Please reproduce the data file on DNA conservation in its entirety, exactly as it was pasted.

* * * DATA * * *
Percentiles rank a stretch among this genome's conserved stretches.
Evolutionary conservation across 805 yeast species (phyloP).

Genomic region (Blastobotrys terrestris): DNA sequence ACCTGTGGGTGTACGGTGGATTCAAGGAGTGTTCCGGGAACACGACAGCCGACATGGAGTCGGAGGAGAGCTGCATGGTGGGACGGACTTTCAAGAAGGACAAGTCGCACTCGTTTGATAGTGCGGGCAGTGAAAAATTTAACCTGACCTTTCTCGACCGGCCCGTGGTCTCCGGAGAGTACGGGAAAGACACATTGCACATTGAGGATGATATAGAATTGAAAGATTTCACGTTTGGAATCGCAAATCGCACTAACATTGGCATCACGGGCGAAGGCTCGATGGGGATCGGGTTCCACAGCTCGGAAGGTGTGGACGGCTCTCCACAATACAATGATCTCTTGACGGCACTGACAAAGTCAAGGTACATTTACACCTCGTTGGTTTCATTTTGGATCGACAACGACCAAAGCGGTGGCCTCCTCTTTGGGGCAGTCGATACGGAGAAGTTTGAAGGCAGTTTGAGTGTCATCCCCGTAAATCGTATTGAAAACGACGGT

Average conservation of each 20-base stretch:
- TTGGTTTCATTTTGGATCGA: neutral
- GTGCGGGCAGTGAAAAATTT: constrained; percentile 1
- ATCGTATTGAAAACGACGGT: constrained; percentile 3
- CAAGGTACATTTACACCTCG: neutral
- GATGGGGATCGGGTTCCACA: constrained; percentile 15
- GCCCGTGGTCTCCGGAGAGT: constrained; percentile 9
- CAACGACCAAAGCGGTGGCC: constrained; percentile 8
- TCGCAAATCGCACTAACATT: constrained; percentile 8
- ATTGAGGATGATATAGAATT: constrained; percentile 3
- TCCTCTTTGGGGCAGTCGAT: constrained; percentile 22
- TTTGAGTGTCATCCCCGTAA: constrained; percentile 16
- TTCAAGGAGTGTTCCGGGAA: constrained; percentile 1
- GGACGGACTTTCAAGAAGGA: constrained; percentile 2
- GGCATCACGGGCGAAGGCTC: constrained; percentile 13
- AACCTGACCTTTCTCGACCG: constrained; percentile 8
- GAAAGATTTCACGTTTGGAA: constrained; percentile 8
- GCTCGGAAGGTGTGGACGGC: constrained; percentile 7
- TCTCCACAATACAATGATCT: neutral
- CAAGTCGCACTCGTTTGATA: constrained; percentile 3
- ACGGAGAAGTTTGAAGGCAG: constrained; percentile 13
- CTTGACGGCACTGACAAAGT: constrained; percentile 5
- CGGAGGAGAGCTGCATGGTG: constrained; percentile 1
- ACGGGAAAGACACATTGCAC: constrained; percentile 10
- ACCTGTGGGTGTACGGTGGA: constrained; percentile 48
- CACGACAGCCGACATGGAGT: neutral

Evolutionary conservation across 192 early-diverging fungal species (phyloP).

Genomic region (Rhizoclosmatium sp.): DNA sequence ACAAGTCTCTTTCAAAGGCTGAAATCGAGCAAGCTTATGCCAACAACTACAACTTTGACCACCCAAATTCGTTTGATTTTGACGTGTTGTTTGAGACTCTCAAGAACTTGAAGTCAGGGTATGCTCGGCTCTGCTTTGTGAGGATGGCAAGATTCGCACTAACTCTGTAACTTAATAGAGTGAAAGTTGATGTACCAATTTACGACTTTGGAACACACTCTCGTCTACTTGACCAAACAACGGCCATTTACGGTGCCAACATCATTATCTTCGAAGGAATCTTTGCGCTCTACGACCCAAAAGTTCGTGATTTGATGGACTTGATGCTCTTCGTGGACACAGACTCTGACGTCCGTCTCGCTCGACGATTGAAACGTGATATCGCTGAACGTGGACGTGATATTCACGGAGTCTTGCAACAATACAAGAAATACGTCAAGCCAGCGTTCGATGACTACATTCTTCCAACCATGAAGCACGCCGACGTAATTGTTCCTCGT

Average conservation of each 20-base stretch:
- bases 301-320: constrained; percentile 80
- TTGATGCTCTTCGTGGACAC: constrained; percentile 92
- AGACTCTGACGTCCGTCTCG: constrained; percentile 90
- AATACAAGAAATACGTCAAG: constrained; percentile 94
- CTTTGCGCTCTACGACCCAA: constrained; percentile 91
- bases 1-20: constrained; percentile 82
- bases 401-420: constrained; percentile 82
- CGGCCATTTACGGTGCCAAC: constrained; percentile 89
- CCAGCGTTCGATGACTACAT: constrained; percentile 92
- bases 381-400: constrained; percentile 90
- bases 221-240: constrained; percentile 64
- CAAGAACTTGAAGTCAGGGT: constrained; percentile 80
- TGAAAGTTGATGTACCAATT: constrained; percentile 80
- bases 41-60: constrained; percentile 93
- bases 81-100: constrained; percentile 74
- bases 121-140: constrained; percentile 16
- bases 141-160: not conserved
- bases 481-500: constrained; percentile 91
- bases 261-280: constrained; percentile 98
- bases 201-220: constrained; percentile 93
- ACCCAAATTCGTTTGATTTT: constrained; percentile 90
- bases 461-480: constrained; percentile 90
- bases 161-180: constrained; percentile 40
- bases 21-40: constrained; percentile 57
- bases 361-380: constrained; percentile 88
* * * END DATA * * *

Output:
Percentiles rank a stretch among this genome's conserved stretches.
Evolutionary conservation across 805 yeast species (phyloP).

Genomic region (Blastobotrys terrestris): DNA sequence ACCTGTGGGTGTACGGTGGATTCAAGGAGTGTTCCGGGAACACGACAGCCGACATGGAGTCGGAGGAGAGCTGCATGGTGGGACGGACTTTCAAGAAGGACAAGTCGCACTCGTTTGATAGTGCGGGCAGTGAAAAATTTAACCTGACCTTTCTCGACCGGCCCGTGGTCTCCGGAGAGTACGGGAAAGACACATTGCACATTGAGGATGATATAGAATTGAAAGATTTCACGTTTGGAATCGCAAATCGCACTAACATTGGCATCACGGGCGAAGGCTCGATGGGGATCGGGTTCCACAGCTCGGAAGGTGTGGACGGCTCTCCACAATACAATGATCTCTTGACGGCACTGACAAAGTCAAGGTACATTTACACCTCGTTGGTTTCATTTTGGATCGACAACGACCAAAGCGGTGGCCTCCTCTTTGGGGCAGTCGATACGGAGAAGTTTGAAGGCAGTTTGAGTGTCATCCCCGTAAATCGTATTGAAAACGACGGT

Average conservation of each 20-base stretch:
- TTGGTTTCATTTTGGATCGA: neutral
- GTGCGGGCAGTGAAAAATTT: constrained; percentile 1
- ATCGTATTGAAAACGACGGT: constrained; percentile 3
- CAAGGTACATTTACACCTCG: neutral
- GATGGGGATCGGGTTCCACA: constrained; percentile 15
- GCCCGTGGTCTCCGGAGAGT: constrained; percentile 9
- CAACGACCAAAGCGGTGGCC: constrained; percentile 8
- TCGCAAATCGCACTAACATT: constrained; percentile 8
- ATTGAGGATGATATAGAATT: constrained; percentile 3
- TCCTCTTTGGGGCAGTCGAT: constrained; percentile 22
- TTTGAGTGTCATCCCCGTAA: constrained; percentile 16
- TTCAAGGAGTGTTCCGGGAA: constrained; percentile 1
- GGACGGACTTTCAAGAAGGA: constrained; percentile 2
- GGCATCACGGGCGAAGGCTC: constrained; percentile 13
- AACCTGACCTTTCTCGACCG: constrained; percentile 8
- GAAAGATTTCACGTTTGGAA: constrained; percentile 8
- GCTCGGAAGGTGTGGACGGC: constrained; percentile 7
- TCTCCACAATACAATGATCT: neutral
- CAAGTCGCACTCGTTTGATA: constrained; percentile 3
- ACGGAGAAGTTTGAAGGCAG: constrained; percentile 13
- CTTGACGGCACTGACAAAGT: constrained; percentile 5
- CGGAGGAGAGCTGCATGGTG: constrained; percentile 1
- ACGGGAAAGACACATTGCAC: constrained; percentile 10
- ACCTGTGGGTGTACGGTGGA: constrained; percentile 48
- CACGACAGCCGACATGGAGT: neutral

Evolutionary conservation across 192 early-diverging fungal species (phyloP).

Genomic region (Rhizoclosmatium sp.): DNA sequence ACAAGTCTCTTTCAAAGGCTGAAATCGAGCAAGCTTATGCCAACAACTACAACTTTGACCACCCAAATTCGTTTGATTTTGACGTGTTGTTTGAGACTCTCAAGAACTTGAAGTCAGGGTATGCTCGGCTCTGCTTTGTGAGGATGGCAAGATTCGCACTAACTCTGTAACTTAATAGAGTGAAAGTTGATGTACCAATTTACGACTTTGGAACACACTCTCGTCTACTTGACCAAACAACGGCCATTTACGGTGCCAACATCATTATCTTCGAAGGAATCTTTGCGCTCTACGACCCAAAAGTTCGTGATTTGATGGACTTGATGCTCTTCGTGGACACAGACTCTGACGTCCGTCTCGCTCGACGATTGAAACGTGATATCGCTGAACGTGGACGTGATATTCACGGAGTCTTGCAACAATACAAGAAATACGTCAAGCCAGCGTTCGATGACTACATTCTTCCAACCATGAAGCACGCCGACGTAATTGTTCCTCGT

Average conservation of each 20-base stretch:
- bases 301-320: constrained; percentile 80
- TTGATGCTCTTCGTGGACAC: constrained; percentile 92
- AGACTCTGACGTCCGTCTCG: constrained; percentile 90
- AATACAAGAAATACGTCAAG: constrained; percentile 94
- CTTTGCGCTCTACGACCCAA: constrained; percentile 91
- bases 1-20: constrained; percentile 82
- bases 401-420: constrained; percentile 82
- CGGCCATTTACGGTGCCAAC: constrained; percentile 89
- CCAGCGTTCGATGACTACAT: constrained; percentile 92
- bases 381-400: constrained; percentile 90
- bases 221-240: constrained; percentile 64
- CAAGAACTTGAAGTCAGGGT: constrained; percentile 80
- TGAAAGTTGATGTACCAATT: constrained; percentile 80
- bases 41-60: constrained; percentile 93
- bases 81-100: constrained; percentile 74
- bases 121-140: constrained; percentile 16
- bases 141-160: not conserved
- bases 481-500: constrained; percentile 91
- bases 261-280: constrained; percentile 98
- bases 201-220: constrained; percentile 93
- ACCCAAATTCGTTTGATTTT: constrained; percentile 90
- bases 461-480: constrained; percentile 90
- bases 161-180: constrained; percentile 40
- bases 21-40: constrained; percentile 57
- bases 361-380: constrained; percentile 88